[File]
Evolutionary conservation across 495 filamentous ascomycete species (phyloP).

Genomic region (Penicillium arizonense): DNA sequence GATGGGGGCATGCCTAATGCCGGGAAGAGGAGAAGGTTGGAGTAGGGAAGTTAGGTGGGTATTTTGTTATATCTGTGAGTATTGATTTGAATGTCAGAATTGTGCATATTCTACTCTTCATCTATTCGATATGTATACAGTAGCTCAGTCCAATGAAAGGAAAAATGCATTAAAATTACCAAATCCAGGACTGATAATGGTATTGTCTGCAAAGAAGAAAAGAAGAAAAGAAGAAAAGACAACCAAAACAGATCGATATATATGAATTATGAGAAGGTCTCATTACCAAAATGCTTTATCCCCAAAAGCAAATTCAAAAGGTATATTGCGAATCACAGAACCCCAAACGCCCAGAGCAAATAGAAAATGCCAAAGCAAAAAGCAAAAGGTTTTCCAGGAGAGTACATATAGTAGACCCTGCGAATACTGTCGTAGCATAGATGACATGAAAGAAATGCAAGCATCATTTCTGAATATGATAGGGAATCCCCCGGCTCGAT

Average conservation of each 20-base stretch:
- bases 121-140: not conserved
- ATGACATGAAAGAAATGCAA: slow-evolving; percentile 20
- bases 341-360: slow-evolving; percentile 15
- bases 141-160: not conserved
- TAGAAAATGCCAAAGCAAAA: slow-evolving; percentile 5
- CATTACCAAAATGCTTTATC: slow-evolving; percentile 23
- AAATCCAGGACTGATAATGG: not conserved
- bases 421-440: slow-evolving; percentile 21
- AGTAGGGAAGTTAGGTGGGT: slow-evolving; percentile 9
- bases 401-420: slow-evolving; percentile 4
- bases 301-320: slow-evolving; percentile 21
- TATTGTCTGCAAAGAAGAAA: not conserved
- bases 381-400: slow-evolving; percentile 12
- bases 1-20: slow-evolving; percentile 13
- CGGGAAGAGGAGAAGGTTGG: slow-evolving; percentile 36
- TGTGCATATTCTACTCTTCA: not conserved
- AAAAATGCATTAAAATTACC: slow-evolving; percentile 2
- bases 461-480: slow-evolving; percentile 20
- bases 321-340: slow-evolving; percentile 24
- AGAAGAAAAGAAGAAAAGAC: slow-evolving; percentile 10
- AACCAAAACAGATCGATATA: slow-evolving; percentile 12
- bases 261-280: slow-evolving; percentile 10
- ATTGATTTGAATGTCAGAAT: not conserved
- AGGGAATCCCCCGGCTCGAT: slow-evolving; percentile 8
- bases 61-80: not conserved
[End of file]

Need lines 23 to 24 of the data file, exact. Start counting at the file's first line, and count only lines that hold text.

- AGAAGAAAAGAAGAAAAGAC: slow-evolving; percentile 10
- AACCAAAACAGATCGATATA: slow-evolving; percentile 12